Chile: The Effects Of A Reorganization On The Pending Contracts Of The Debtor

Last Updated: 22 December 2017
Article by Ricardo Reveco
Most Read Contributor in Chile, September 2018

Law 20.720 On the reorganization and liquidation of companies and individuals, enacted in Chile in 2014, regulates different insolvency proceedings applicable to companies with financial difficulties, allowing the restructuration of their assets and liabilities or their liquidation (bankruptcy). Both the start of a reorganization proceeding ("Reorganization") and the approval of a Reorganization Agreement, have substantial effects on the debtor's contracts, especially concerning the remedies available to its counterparties (mainly regarding ipso facto clauses). These effects will be briefly analyzed in this article.

With the filing by the debtor of the motion for the start of the Reorganization, the court issues the Reorganization Resolution that opens the so-called Insolvency Protection Period (which lasts at least 30 working days extendable to up to 90 days depending on the support received from creditors). The Reorganization Resolution - among other effects- suspends executions and liquidation claims against the debtor (stay order similar to that established in Chapter 11 of the US Bankruptcy Law), and also orders that contracts maintain their terms and conditions of payment, prohibiting their termination due to the start of a Reorganization.

Below, we will review the main effects of the start of the Reorganization for the creditors of the debtor. First, during the Insolvency Protection Period, judicial enforcement of contracts against the debtor is restricted: specific performance is restricted because the debtor will not be able to encumber or dispose of his assets, except in the ordinary course of business; and starting foreclosure proceedings against the debtor is also restricted. The exercise of ipso facto clauses, that is, those that pursue the automatic termination of a contract, the acceleration of credits or the execution of guarantees, is also restricted.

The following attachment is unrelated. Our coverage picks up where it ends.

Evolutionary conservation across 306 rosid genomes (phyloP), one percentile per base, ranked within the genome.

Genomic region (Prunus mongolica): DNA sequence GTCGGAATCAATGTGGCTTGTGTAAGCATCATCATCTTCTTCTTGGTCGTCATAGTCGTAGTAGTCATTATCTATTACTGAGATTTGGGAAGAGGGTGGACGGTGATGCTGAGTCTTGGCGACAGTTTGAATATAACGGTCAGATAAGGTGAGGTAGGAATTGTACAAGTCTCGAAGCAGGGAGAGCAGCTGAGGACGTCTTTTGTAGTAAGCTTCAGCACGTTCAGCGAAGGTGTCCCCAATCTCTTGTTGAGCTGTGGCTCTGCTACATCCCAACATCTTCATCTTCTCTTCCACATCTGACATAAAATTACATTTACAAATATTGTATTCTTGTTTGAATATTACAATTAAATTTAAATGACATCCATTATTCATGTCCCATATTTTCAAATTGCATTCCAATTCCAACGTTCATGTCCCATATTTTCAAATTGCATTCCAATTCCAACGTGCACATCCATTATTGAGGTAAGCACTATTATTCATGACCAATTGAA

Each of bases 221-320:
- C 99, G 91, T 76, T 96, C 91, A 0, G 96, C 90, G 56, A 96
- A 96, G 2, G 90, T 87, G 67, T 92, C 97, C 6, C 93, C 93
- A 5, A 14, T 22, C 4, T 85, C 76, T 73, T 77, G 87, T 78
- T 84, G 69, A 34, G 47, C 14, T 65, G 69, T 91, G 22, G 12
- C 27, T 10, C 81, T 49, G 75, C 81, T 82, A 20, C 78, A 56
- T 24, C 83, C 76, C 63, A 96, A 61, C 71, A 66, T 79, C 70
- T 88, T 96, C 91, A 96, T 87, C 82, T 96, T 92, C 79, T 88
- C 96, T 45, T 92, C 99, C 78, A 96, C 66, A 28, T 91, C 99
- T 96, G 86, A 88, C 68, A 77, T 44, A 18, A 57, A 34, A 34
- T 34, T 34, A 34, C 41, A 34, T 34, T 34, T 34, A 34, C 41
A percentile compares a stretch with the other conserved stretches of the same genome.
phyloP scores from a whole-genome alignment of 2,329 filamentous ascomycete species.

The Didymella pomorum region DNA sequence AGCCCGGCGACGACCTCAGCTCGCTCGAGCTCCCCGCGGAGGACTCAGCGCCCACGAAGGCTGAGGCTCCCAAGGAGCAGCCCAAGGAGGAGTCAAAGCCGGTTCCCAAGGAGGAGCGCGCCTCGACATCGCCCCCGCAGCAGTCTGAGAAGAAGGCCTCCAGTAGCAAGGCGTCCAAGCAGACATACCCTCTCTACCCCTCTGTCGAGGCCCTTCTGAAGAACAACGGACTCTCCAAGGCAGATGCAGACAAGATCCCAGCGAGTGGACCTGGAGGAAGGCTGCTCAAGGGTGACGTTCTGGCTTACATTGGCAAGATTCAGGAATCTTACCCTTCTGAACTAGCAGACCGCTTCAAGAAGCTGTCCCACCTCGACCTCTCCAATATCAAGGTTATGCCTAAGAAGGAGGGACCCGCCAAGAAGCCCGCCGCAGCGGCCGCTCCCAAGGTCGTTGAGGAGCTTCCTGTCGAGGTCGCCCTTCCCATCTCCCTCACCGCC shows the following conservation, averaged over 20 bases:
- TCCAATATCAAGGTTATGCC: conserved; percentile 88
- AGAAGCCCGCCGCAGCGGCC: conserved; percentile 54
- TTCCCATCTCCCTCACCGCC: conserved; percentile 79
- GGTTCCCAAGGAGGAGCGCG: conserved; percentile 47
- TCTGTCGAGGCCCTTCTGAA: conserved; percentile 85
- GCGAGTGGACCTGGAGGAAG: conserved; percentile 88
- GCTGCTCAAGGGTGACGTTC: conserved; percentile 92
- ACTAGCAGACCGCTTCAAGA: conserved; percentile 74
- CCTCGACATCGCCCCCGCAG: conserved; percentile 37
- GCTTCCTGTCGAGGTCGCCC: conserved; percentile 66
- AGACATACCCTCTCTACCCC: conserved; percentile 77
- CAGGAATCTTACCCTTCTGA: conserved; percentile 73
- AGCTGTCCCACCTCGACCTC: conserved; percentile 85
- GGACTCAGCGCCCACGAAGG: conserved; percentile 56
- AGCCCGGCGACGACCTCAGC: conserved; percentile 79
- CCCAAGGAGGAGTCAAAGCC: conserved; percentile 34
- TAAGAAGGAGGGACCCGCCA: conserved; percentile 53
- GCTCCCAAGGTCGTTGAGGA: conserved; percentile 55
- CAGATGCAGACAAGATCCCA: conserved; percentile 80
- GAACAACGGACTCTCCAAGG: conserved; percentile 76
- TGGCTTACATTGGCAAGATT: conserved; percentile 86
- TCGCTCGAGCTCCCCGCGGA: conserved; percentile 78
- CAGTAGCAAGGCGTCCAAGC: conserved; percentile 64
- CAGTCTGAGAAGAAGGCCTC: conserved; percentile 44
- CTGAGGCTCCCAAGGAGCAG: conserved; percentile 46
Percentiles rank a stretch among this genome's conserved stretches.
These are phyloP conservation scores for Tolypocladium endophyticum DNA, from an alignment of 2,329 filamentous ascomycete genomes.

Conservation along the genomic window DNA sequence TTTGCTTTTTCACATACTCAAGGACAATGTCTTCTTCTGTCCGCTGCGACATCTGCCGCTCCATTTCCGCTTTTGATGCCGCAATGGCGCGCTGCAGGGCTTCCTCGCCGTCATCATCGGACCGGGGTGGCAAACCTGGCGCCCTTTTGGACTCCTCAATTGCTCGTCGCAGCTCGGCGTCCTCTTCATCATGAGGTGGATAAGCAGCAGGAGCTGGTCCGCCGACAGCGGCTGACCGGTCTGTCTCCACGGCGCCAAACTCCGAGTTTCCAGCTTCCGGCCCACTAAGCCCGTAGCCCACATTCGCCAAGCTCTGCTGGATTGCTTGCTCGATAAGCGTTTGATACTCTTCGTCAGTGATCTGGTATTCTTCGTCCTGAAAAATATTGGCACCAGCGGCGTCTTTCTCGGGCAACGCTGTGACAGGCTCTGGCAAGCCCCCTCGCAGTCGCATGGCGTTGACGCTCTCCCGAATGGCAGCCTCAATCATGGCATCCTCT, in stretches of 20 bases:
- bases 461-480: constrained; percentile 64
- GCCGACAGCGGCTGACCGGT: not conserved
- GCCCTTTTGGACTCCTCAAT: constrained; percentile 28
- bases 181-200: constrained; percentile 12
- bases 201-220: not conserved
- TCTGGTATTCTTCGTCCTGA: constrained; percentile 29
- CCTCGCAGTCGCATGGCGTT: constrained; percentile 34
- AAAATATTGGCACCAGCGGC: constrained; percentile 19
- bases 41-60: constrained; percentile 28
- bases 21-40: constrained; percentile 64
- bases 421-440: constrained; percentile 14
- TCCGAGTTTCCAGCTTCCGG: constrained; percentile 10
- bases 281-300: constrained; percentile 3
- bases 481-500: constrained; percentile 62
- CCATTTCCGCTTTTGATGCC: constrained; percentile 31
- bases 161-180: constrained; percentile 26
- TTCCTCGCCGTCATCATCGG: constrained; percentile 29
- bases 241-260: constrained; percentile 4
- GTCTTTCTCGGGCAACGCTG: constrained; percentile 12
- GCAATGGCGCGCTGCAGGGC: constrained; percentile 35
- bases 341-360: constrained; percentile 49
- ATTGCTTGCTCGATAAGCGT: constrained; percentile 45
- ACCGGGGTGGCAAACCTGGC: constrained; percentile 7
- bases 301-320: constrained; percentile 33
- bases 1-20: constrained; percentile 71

Chilean law – faced with the dilemma of authorizing or forbidding the early termination of contracts due to the start of a Reorganization – has opted for an intermediate solution. Thus, it impedes creditors from early terminating contracts due to the start of the Reorganization, but allows them to early terminate for different reasons. In this way, Chile recognized the principle of preservation of business of the company, expressed in the maintenance of the current contracts of the debtor company. The sanction to the creditor who infringes the legal prohibition is even more drastic than the nullity of the early termination. The infringer is postponed in the payment of its claims until both unsecured creditors and related entities creditors have been fully paid. If we consider that the average recovery in Chile in bankruptcy liquidations is less than 35% of the capital, this legal sanction means that, as a general rule, the infringer creditor will never be paid.